Intel unveils official specs, performance stats and pricing for the Alder Lake desktop CPUs
The wait for Alder Lake is over. Intel today unveils the 12th gen Core desktop processors produced on the Intel 7 nodes (still 10 nm). While the official presentation is disclosing a wealth of information regarding all the facets of the new architecture, we know users are most of all interested in main specs, pricing and estimated performance, so this article is like a TL;DR in that respect.
As expected, the initial batch of Alder Lake processors only includes the i9-12900K/F, i7-12700K/F and i5-12600K/F. All models support overclocking with base power set to 125 W, a maximum of 20 PCIe lanes (of which 16 are PCIe 5.0), plus dual channel DDR4-3200 or DDR5-4800 (not mixed) RAM with 128 GB maximum capacity. The K models integrate the Intel UHD Graphics 770 GPU with Xe cores, while the KF models do not include the iGPU. Interestingly, Intel appears to have merged the Turbo Boost Max Technology 3.0 with the Intel Thermal Velocity Boost Technology, limiting these frequencies to the performance cores.
Intel’s top-of-the-line i9-12900K/F models come with 8 performance cores + 8 efficiency cores for a total of 24 threads. 30 MB of L3 cache and 14 MB of L2 cache, and the Turbo Boost Max frequency is set to 5.2 GHz (5.1 GHz P-core max / 3.9 GHz E-core max) with 241 W max TDP. MSRP is US$589, only $50 more than the current price of the i9-11900K. The i9-12900KF has an MSRP of US$564.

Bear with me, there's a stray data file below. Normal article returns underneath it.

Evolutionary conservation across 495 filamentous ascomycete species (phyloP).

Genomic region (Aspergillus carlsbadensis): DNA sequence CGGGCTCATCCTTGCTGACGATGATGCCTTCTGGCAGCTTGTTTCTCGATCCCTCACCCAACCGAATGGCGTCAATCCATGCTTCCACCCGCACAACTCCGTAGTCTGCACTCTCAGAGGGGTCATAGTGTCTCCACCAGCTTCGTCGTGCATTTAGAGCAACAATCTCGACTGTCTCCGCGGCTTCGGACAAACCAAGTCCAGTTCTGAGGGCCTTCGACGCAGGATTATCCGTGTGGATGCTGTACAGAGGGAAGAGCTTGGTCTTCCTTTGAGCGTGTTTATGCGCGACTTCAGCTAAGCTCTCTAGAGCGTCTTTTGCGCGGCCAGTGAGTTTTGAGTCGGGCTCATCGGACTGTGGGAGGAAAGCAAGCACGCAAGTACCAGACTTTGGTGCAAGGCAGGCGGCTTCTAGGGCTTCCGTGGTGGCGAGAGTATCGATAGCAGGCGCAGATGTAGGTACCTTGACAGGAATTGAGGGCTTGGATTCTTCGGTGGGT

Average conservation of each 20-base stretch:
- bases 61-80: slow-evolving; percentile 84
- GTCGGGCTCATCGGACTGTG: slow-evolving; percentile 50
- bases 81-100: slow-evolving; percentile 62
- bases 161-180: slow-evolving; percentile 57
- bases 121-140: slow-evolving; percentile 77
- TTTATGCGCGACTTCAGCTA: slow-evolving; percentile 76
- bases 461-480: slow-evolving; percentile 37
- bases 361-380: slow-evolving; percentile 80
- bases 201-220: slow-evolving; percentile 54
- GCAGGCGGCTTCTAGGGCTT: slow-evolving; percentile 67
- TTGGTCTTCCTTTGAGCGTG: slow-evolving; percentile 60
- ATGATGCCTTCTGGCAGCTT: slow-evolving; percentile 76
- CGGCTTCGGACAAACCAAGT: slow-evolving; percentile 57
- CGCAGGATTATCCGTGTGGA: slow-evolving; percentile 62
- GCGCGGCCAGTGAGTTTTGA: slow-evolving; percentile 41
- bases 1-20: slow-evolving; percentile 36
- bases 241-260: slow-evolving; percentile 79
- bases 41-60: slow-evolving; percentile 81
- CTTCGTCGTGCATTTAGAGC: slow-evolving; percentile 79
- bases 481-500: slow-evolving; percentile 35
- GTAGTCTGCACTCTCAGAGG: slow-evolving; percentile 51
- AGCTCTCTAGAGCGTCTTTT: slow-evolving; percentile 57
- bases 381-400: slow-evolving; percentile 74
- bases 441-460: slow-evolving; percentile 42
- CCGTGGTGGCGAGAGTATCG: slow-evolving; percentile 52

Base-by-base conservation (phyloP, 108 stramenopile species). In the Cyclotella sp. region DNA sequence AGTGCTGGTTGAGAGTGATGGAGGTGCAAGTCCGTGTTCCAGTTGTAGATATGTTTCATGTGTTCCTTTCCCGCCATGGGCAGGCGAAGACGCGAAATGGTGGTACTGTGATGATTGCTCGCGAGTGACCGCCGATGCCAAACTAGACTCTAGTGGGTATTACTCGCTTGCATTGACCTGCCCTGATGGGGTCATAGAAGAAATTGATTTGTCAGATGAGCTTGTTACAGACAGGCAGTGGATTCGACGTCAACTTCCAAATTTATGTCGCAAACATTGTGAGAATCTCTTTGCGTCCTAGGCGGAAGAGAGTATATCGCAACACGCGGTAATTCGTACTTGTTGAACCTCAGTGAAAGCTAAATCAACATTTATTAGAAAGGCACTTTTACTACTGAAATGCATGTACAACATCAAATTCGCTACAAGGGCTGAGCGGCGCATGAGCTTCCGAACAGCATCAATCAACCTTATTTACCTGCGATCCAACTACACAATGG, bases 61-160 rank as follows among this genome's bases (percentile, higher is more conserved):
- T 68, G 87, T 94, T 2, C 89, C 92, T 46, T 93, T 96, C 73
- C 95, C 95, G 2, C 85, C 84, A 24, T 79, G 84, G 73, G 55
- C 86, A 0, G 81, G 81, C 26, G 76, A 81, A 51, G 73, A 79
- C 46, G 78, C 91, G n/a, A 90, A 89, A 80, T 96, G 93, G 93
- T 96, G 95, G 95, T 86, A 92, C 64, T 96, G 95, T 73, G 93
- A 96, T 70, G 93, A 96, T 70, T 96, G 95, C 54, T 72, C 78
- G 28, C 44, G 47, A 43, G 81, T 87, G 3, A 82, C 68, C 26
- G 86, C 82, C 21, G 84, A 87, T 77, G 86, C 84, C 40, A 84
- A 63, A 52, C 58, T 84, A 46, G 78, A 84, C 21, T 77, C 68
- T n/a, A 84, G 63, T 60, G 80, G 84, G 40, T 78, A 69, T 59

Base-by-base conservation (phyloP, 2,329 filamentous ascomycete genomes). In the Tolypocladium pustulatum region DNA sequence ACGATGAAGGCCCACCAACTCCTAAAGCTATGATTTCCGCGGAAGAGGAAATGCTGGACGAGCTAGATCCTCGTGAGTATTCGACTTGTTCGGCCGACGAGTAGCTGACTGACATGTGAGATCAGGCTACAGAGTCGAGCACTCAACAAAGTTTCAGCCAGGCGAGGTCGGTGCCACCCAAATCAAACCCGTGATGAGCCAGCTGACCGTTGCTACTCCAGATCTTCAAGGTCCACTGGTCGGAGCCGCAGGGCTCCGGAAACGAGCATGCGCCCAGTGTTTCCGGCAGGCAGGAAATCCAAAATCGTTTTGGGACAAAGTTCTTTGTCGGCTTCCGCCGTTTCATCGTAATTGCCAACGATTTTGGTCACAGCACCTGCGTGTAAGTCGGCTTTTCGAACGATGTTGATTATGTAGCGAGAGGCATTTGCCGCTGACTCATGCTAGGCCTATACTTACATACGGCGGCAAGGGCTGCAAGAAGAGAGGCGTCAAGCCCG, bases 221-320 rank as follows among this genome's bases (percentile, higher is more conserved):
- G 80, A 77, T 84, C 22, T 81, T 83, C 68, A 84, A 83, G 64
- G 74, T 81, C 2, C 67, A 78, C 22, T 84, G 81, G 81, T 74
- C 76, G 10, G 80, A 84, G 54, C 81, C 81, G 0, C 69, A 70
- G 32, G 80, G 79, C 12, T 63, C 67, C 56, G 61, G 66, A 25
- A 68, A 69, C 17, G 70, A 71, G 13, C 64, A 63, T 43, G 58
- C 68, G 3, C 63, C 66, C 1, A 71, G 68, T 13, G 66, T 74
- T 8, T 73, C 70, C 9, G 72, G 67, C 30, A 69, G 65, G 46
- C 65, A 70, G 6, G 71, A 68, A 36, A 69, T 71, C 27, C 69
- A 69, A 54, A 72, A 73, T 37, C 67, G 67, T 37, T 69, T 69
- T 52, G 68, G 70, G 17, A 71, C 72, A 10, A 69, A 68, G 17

Next up are the i7-12700K/F models that feature 8 P-cores + 4 E-cores for a total of 20 threads, 25 MB L3 cache + 12 MB L2 cache, and the Turbo Max Boost frequency is set to 5.0 GHz ( 4.9 GHz P-core max, 3.8 GHz E-core max) with 190 W max TDP . MSRP is US$409 for the K model and US$384 for the KF model, around US$10 more compared to the i7-11700K/F models.
Last , but not least, the i5-12600K/F models feature 6 performance cores + 4 efficiency cores for a total of 16 threads, 20 MB L3 cache + 9.5 MB L2 cache, and there is no Turbo Boost Max frequency, yet the P-cores can be pushed to 4.9 GHz, and the E-cores to 3.6 GHz on max 150 W TDP. MSRP is US$289 for the K models, and US$264 for the KF models, or US$27 over the Rocket Lake predecessors.
Performance-wise, Intel only shows how the i9-12900K models fare against their rocket lake predecessors and the AMD Ryzen 9 5950X. The list of 9 games chosen for the comparison is a bit unconventional with titles like Crysis Remastered, Mount and Blade II: Bannerlord, Grid 2019 and Troy: A Total War Saga. The i9-12900K is only 3% slower in Shadow of the Tomb Raider and on par in Crysis Remastered, but otherwise manages to outperform the AMD Ryzen 9 5950X in 7 titles with performance gains between 8% and 30%. Also of note here, the Alder Lake processors were coupled to DDR5-4400 RAM, while the other two models were coupled to DDR4-3200 RAM.
There is another slide that shows how the Alder Lake processor outperforms the Rocket Lake one by up to 60% in select games. When it comes to content creation, Alder Lake outperforms the Rocket Lake predecessor by 32% in Adobe Premiere Pro, by 36% in Lightroom Classic and by as much as 100% in After Effects Pulse.
All the new Alder Lake processors are now available for pre-orders, but will only ship after November 4.